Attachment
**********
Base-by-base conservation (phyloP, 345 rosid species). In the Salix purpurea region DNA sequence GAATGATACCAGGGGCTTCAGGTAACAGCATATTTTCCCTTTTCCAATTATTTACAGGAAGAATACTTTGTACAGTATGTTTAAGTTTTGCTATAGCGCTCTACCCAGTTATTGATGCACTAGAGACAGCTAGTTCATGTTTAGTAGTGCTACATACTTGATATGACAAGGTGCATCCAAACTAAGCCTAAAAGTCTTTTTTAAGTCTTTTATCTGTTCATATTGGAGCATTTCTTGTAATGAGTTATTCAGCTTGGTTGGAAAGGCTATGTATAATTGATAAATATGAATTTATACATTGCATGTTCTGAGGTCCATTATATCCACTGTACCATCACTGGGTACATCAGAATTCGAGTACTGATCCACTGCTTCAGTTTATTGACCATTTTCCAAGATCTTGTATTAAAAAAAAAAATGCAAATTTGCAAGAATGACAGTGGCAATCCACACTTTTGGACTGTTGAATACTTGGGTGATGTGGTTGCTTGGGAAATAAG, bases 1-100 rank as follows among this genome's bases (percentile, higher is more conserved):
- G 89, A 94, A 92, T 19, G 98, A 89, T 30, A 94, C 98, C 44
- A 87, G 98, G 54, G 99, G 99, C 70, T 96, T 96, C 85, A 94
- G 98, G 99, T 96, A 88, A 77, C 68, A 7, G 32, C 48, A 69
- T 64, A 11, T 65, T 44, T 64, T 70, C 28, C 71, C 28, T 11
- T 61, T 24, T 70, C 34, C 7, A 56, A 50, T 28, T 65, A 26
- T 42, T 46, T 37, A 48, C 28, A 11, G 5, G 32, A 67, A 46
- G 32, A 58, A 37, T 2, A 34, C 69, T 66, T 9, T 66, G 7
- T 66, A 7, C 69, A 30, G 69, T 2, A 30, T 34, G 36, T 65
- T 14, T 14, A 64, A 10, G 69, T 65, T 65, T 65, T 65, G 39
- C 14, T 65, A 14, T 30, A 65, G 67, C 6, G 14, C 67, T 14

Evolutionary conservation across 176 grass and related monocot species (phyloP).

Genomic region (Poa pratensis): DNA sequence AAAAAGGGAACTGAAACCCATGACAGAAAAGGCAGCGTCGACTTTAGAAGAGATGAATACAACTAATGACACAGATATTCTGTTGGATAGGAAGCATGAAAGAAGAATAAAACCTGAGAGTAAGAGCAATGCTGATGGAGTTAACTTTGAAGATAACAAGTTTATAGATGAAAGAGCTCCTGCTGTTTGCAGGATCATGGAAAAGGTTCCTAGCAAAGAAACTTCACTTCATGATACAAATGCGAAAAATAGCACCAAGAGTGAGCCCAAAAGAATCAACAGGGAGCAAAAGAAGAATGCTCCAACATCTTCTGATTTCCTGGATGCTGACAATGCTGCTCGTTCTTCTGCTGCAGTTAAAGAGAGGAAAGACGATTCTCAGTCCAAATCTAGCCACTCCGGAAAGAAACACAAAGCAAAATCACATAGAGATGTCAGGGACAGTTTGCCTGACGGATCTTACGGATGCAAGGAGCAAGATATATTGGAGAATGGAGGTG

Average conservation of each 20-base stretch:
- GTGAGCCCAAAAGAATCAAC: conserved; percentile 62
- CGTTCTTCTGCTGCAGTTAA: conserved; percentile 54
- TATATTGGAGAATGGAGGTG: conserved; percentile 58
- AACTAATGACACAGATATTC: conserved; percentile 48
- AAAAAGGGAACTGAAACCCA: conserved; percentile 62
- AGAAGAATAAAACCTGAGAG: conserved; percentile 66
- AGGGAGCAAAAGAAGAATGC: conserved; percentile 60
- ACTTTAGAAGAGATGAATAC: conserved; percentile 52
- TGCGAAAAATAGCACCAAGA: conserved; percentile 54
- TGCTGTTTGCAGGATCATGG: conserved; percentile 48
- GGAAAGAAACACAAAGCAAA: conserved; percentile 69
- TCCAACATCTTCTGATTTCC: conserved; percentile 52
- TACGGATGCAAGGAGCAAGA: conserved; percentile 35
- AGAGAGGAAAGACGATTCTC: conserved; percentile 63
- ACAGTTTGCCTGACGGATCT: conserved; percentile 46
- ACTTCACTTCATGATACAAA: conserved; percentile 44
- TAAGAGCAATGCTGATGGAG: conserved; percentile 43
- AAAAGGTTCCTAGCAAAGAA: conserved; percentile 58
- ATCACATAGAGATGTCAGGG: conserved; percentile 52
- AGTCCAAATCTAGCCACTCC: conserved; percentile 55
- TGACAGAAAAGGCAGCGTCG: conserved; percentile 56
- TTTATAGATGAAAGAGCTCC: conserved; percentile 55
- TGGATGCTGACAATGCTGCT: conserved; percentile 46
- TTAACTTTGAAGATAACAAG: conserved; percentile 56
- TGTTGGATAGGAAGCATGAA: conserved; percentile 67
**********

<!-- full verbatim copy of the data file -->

Base-by-base conservation (phyloP, 345 rosid species). In the Salix purpurea region DNA sequence GAATGATACCAGGGGCTTCAGGTAACAGCATATTTTCCCTTTTCCAATTATTTACAGGAAGAATACTTTGTACAGTATGTTTAAGTTTTGCTATAGCGCTCTACCCAGTTATTGATGCACTAGAGACAGCTAGTTCATGTTTAGTAGTGCTACATACTTGATATGACAAGGTGCATCCAAACTAAGCCTAAAAGTCTTTTTTAAGTCTTTTATCTGTTCATATTGGAGCATTTCTTGTAATGAGTTATTCAGCTTGGTTGGAAAGGCTATGTATAATTGATAAATATGAATTTATACATTGCATGTTCTGAGGTCCATTATATCCACTGTACCATCACTGGGTACATCAGAATTCGAGTACTGATCCACTGCTTCAGTTTATTGACCATTTTCCAAGATCTTGTATTAAAAAAAAAAATGCAAATTTGCAAGAATGACAGTGGCAATCCACACTTTTGGACTGTTGAATACTTGGGTGATGTGGTTGCTTGGGAAATAAG, bases 1-100 rank as follows among this genome's bases (percentile, higher is more conserved):
- G 89, A 94, A 92, T 19, G 98, A 89, T 30, A 94, C 98, C 44
- A 87, G 98, G 54, G 99, G 99, C 70, T 96, T 96, C 85, A 94
- G 98, G 99, T 96, A 88, A 77, C 68, A 7, G 32, C 48, A 69
- T 64, A 11, T 65, T 44, T 64, T 70, C 28, C 71, C 28, T 11
- T 61, T 24, T 70, C 34, C 7, A 56, A 50, T 28, T 65, A 26
- T 42, T 46, T 37, A 48, C 28, A 11, G 5, G 32, A 67, A 46
- G 32, A 58, A 37, T 2, A 34, C 69, T 66, T 9, T 66, G 7
- T 66, A 7, C 69, A 30, G 69, T 2, A 30, T 34, G 36, T 65
- T 14, T 14, A 64, A 10, G 69, T 65, T 65, T 65, T 65, G 39
- C 14, T 65, A 14, T 30, A 65, G 67, C 6, G 14, C 67, T 14

Evolutionary conservation across 176 grass and related monocot species (phyloP).

Genomic region (Poa pratensis): DNA sequence AAAAAGGGAACTGAAACCCATGACAGAAAAGGCAGCGTCGACTTTAGAAGAGATGAATACAACTAATGACACAGATATTCTGTTGGATAGGAAGCATGAAAGAAGAATAAAACCTGAGAGTAAGAGCAATGCTGATGGAGTTAACTTTGAAGATAACAAGTTTATAGATGAAAGAGCTCCTGCTGTTTGCAGGATCATGGAAAAGGTTCCTAGCAAAGAAACTTCACTTCATGATACAAATGCGAAAAATAGCACCAAGAGTGAGCCCAAAAGAATCAACAGGGAGCAAAAGAAGAATGCTCCAACATCTTCTGATTTCCTGGATGCTGACAATGCTGCTCGTTCTTCTGCTGCAGTTAAAGAGAGGAAAGACGATTCTCAGTCCAAATCTAGCCACTCCGGAAAGAAACACAAAGCAAAATCACATAGAGATGTCAGGGACAGTTTGCCTGACGGATCTTACGGATGCAAGGAGCAAGATATATTGGAGAATGGAGGTG

Average conservation of each 20-base stretch:
- GTGAGCCCAAAAGAATCAAC: conserved; percentile 62
- CGTTCTTCTGCTGCAGTTAA: conserved; percentile 54
- TATATTGGAGAATGGAGGTG: conserved; percentile 58
- AACTAATGACACAGATATTC: conserved; percentile 48
- AAAAAGGGAACTGAAACCCA: conserved; percentile 62
- AGAAGAATAAAACCTGAGAG: conserved; percentile 66
- AGGGAGCAAAAGAAGAATGC: conserved; percentile 60
- ACTTTAGAAGAGATGAATAC: conserved; percentile 52
- TGCGAAAAATAGCACCAAGA: conserved; percentile 54
- TGCTGTTTGCAGGATCATGG: conserved; percentile 48
- GGAAAGAAACACAAAGCAAA: conserved; percentile 69
- TCCAACATCTTCTGATTTCC: conserved; percentile 52
- TACGGATGCAAGGAGCAAGA: conserved; percentile 35
- AGAGAGGAAAGACGATTCTC: conserved; percentile 63
- ACAGTTTGCCTGACGGATCT: conserved; percentile 46
- ACTTCACTTCATGATACAAA: conserved; percentile 44
- TAAGAGCAATGCTGATGGAG: conserved; percentile 43
- AAAAGGTTCCTAGCAAAGAA: conserved; percentile 58
- ATCACATAGAGATGTCAGGG: conserved; percentile 52
- AGTCCAAATCTAGCCACTCC: conserved; percentile 55
- TGACAGAAAAGGCAGCGTCG: conserved; percentile 56
- TTTATAGATGAAAGAGCTCC: conserved; percentile 55
- TGGATGCTGACAATGCTGCT: conserved; percentile 46
- TTAACTTTGAAGATAACAAG: conserved; percentile 56
- TGTTGGATAGGAAGCATGAA: conserved; percentile 67